Pictures of candidates for elected offices casting their ballots on election day are almost as old as elections themselves.
But the state Election Code says no one but people officially connected to the balloting may be within 10 feet of a polling place.
And the 10-foot rule is being increasingly enforced on election day.
The Pittsburgh Post-Gazette has sued in U.S. District Court in Pittsburgh over the provision, hoping the law will be proven unconstitutional, settling the issue once and for all.
Newspapers and other media have been photographing voters as they sign in at polling places for a long time, unless voters object. It hasn't caused any problems of which we are aware.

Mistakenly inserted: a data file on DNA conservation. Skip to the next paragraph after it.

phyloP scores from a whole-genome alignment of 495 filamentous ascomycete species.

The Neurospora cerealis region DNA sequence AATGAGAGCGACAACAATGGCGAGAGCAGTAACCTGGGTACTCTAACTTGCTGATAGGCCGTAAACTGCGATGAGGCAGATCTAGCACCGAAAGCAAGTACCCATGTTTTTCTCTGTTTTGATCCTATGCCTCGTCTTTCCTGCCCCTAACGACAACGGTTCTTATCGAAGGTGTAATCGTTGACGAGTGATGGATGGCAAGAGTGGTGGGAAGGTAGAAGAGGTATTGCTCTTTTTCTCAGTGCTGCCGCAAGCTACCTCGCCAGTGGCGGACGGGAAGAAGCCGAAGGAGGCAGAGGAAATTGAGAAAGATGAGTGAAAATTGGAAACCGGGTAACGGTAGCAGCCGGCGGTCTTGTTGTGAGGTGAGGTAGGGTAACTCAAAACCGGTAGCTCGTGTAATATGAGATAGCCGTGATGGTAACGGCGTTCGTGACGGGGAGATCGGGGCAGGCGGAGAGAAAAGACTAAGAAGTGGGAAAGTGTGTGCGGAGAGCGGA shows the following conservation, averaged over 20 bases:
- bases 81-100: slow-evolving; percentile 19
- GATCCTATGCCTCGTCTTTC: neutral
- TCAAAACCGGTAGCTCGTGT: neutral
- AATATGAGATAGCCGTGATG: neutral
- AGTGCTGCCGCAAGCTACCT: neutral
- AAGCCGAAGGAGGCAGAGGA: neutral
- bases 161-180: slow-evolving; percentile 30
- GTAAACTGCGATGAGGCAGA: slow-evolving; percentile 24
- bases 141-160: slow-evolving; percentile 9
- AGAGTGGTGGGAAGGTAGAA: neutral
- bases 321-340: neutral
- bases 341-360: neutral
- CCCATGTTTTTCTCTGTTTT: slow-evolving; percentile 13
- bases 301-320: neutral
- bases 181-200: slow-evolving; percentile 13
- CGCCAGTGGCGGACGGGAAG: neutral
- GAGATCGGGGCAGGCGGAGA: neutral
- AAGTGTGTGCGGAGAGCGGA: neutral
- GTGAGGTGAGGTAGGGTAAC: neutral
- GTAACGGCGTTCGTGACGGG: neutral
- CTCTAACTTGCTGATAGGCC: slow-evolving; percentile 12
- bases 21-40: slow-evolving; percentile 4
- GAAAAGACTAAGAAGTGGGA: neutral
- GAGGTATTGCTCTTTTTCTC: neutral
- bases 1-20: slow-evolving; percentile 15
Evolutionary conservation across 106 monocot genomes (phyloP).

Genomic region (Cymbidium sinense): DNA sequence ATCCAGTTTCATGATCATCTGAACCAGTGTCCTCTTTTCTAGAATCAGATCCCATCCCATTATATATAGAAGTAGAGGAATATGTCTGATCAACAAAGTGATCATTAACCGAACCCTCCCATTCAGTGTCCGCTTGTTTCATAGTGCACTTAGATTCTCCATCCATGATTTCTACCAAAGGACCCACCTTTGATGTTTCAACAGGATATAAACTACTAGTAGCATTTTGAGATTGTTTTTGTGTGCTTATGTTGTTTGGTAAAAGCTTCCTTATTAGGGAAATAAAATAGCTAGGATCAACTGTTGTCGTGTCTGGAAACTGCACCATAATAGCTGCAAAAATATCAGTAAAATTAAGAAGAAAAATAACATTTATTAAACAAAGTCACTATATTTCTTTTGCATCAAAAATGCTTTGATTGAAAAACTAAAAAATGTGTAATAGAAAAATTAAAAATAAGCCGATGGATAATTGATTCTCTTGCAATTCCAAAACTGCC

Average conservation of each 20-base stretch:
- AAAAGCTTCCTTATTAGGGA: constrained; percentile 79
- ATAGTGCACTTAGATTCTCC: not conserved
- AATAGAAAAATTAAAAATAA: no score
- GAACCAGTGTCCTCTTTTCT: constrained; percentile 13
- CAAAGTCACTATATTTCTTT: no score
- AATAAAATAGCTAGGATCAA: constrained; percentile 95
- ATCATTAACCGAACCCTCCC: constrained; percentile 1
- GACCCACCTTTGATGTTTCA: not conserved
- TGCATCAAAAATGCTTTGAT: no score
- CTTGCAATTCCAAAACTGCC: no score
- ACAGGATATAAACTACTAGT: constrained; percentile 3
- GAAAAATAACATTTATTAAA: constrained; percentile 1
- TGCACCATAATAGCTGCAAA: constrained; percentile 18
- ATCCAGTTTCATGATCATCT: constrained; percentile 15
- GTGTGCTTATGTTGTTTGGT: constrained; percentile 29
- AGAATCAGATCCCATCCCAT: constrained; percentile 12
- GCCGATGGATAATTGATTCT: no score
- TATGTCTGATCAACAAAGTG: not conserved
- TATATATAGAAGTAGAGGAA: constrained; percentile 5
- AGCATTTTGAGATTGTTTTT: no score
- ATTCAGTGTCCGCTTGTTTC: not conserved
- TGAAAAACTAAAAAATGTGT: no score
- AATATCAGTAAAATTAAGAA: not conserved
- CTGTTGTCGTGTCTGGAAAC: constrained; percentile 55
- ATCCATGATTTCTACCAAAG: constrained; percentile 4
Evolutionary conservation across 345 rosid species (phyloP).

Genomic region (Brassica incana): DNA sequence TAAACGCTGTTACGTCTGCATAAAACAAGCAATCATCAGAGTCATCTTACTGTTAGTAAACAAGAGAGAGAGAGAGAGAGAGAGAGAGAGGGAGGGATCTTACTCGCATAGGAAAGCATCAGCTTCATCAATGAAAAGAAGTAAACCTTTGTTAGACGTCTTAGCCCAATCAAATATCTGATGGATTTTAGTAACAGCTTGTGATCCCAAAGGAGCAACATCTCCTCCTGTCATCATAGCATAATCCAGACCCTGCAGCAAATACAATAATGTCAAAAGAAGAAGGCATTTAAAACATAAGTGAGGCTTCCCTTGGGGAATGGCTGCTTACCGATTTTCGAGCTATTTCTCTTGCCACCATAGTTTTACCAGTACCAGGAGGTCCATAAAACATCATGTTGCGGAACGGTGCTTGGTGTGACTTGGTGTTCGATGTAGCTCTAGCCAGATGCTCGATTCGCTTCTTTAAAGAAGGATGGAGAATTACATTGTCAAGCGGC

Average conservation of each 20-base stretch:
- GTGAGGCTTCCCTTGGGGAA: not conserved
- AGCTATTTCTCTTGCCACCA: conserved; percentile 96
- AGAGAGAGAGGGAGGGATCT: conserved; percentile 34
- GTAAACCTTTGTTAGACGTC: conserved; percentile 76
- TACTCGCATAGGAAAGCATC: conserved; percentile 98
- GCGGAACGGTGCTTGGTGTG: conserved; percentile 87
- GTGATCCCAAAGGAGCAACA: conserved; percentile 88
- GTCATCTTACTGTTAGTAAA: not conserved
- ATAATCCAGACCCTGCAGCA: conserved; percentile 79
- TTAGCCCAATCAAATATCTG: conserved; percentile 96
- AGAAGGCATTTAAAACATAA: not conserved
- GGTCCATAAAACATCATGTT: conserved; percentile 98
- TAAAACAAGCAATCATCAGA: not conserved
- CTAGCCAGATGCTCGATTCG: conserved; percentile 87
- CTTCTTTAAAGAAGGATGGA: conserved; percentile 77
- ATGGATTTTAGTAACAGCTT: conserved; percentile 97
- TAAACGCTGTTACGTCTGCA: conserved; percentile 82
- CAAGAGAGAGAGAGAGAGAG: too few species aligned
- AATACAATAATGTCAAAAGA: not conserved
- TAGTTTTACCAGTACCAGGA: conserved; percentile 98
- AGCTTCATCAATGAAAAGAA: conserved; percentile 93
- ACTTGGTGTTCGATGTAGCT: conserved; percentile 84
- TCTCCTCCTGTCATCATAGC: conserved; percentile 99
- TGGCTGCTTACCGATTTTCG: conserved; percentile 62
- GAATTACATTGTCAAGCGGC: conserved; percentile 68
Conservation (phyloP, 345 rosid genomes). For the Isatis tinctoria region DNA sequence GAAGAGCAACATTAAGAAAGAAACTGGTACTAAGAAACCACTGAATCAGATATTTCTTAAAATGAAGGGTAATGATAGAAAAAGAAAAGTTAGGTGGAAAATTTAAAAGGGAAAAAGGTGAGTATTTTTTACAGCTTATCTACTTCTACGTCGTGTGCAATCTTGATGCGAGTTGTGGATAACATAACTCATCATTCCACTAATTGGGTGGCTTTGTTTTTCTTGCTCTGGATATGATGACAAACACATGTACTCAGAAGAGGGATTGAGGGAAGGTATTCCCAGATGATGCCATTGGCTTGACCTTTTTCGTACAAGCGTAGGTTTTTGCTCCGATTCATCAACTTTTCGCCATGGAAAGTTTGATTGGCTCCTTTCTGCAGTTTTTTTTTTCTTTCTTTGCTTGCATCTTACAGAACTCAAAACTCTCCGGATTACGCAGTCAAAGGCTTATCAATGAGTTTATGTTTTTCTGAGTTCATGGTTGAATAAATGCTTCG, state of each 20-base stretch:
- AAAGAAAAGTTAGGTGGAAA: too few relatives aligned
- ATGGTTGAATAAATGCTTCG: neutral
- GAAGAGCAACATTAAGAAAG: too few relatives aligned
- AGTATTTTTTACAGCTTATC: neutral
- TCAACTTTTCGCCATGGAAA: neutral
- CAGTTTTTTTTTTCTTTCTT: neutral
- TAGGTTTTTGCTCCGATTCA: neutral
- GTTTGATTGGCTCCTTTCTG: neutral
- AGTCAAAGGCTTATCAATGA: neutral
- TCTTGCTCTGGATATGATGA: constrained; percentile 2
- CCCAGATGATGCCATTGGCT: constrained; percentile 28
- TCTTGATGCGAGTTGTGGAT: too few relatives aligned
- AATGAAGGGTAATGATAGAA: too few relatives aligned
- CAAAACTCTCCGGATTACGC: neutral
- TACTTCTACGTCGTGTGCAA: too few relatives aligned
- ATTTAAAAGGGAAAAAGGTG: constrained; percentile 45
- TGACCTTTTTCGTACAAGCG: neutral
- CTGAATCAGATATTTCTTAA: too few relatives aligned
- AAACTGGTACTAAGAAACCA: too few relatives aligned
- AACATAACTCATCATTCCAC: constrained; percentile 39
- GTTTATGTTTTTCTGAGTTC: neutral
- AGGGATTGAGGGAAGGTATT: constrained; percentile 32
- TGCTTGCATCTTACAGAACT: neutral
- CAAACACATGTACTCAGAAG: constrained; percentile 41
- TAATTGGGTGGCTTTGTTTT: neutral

And not only do our readers deserve to see the voting process in action, we suspect that they count on it. The 10-foot law only hinders the role of newspapers as neutral observers to witness the political process through to the end, as we have done since the start of our form of government.
And shouldn't voting be our most public of all activities, as Americans have long been proud of how our election process separates us from all other countries?
In the name of keeping the voting the process as public as possible, we should all hope the Post-Gazette is successful with its lawsuit.